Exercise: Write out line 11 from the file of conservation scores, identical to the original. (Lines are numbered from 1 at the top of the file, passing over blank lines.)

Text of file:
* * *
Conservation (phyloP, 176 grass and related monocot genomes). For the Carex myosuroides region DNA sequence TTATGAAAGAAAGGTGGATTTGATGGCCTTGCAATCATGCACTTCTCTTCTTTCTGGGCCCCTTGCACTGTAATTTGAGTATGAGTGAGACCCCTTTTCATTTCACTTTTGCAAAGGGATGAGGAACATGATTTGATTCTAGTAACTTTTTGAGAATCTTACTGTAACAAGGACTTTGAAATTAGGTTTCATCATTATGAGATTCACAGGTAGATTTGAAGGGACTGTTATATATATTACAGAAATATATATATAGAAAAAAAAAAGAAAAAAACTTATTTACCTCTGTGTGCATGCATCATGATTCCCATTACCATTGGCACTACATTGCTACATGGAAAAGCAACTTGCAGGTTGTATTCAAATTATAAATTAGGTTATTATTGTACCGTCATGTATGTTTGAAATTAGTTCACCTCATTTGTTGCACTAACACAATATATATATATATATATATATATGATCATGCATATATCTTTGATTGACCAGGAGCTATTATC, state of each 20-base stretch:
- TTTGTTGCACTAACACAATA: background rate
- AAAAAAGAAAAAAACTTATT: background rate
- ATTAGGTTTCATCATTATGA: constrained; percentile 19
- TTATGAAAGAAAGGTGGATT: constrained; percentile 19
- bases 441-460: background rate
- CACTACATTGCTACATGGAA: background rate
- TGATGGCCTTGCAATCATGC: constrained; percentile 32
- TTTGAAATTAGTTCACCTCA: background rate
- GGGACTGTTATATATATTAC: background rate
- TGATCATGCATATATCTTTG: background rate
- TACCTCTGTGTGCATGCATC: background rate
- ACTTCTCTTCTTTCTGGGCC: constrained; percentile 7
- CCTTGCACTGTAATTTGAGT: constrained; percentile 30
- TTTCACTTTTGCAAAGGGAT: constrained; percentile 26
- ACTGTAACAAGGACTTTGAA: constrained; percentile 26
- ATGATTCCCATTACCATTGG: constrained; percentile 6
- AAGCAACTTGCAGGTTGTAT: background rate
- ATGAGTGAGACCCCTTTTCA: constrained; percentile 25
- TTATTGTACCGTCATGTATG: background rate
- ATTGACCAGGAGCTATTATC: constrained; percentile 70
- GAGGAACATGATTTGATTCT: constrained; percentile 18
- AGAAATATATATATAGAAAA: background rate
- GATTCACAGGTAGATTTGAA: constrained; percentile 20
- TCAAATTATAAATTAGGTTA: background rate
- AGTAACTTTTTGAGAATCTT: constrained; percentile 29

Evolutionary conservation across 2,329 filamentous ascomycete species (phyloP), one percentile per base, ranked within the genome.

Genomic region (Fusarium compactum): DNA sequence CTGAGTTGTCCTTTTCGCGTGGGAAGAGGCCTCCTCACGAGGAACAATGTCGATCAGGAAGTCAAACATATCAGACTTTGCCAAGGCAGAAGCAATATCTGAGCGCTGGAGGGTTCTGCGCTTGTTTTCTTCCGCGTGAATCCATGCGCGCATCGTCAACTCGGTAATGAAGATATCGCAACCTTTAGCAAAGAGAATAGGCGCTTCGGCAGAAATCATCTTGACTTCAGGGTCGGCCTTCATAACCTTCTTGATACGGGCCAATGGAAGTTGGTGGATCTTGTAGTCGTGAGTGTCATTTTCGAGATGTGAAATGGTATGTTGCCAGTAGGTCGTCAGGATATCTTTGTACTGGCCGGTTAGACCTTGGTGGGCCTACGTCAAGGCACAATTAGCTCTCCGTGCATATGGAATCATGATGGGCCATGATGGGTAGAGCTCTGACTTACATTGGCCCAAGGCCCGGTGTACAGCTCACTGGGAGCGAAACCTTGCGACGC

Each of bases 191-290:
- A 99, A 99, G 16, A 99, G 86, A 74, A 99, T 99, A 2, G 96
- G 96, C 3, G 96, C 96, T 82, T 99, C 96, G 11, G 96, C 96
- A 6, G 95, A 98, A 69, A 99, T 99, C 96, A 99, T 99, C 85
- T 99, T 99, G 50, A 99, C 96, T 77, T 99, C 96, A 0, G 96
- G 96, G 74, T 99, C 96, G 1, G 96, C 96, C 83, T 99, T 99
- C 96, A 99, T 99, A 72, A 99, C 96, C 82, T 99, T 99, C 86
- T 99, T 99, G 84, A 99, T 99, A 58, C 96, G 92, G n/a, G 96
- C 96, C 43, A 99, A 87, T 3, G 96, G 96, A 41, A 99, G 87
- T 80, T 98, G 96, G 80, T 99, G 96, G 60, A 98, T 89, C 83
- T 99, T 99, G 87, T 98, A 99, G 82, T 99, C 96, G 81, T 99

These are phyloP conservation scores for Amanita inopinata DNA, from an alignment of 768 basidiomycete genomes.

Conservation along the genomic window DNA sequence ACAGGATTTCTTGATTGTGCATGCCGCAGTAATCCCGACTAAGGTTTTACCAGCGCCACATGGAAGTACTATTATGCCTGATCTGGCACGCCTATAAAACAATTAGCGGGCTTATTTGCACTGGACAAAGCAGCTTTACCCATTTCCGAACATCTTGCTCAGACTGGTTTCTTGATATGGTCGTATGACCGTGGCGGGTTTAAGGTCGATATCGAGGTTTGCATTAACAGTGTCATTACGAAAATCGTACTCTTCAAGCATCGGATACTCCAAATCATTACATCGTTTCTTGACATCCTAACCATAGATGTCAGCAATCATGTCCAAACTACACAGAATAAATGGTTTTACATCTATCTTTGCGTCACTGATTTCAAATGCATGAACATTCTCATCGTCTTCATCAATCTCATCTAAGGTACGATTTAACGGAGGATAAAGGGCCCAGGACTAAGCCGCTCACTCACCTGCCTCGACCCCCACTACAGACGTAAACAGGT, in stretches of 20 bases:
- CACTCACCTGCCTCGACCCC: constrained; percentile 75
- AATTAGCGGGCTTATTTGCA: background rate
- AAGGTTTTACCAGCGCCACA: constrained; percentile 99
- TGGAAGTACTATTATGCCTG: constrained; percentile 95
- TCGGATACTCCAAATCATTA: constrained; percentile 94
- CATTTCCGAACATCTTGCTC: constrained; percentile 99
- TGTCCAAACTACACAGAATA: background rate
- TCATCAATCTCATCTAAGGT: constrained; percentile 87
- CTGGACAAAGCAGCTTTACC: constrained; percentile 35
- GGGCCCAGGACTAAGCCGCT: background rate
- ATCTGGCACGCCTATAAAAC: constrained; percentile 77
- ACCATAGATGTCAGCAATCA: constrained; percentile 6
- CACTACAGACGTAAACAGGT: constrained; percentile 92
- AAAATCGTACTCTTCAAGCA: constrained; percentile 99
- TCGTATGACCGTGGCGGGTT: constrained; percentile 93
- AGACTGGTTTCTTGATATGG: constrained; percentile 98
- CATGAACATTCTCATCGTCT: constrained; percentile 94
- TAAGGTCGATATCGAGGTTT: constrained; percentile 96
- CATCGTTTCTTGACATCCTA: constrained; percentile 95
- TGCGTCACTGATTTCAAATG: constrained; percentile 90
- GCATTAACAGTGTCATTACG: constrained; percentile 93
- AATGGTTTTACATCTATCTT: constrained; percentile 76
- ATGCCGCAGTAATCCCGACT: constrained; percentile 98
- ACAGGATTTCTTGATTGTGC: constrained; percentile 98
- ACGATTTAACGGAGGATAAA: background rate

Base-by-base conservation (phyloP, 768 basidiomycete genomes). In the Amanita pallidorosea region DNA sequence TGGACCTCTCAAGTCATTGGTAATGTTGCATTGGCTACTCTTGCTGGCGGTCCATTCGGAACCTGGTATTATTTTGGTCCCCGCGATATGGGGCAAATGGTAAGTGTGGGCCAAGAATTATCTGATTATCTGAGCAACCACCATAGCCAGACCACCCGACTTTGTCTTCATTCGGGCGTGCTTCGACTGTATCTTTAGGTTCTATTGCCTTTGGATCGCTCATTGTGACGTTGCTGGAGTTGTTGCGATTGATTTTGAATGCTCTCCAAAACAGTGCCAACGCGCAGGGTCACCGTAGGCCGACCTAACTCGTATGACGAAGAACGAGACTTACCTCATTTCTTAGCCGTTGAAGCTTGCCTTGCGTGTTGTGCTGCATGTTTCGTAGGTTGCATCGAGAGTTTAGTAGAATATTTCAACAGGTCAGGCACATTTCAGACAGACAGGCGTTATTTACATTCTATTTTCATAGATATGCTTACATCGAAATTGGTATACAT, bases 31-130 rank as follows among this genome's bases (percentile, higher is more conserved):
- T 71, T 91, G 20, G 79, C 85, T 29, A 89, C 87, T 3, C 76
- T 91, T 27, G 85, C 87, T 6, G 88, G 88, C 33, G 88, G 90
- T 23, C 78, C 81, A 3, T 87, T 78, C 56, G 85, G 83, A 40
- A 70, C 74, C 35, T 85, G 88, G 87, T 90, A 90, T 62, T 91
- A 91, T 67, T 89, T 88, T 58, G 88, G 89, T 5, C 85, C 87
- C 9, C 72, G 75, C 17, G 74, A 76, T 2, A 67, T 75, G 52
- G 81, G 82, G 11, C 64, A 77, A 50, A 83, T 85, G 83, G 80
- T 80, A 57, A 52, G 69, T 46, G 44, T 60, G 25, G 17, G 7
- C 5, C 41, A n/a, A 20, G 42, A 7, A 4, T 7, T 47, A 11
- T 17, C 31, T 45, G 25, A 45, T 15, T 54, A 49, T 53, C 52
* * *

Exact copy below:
- TGATCATGCATATATCTTTG: background rate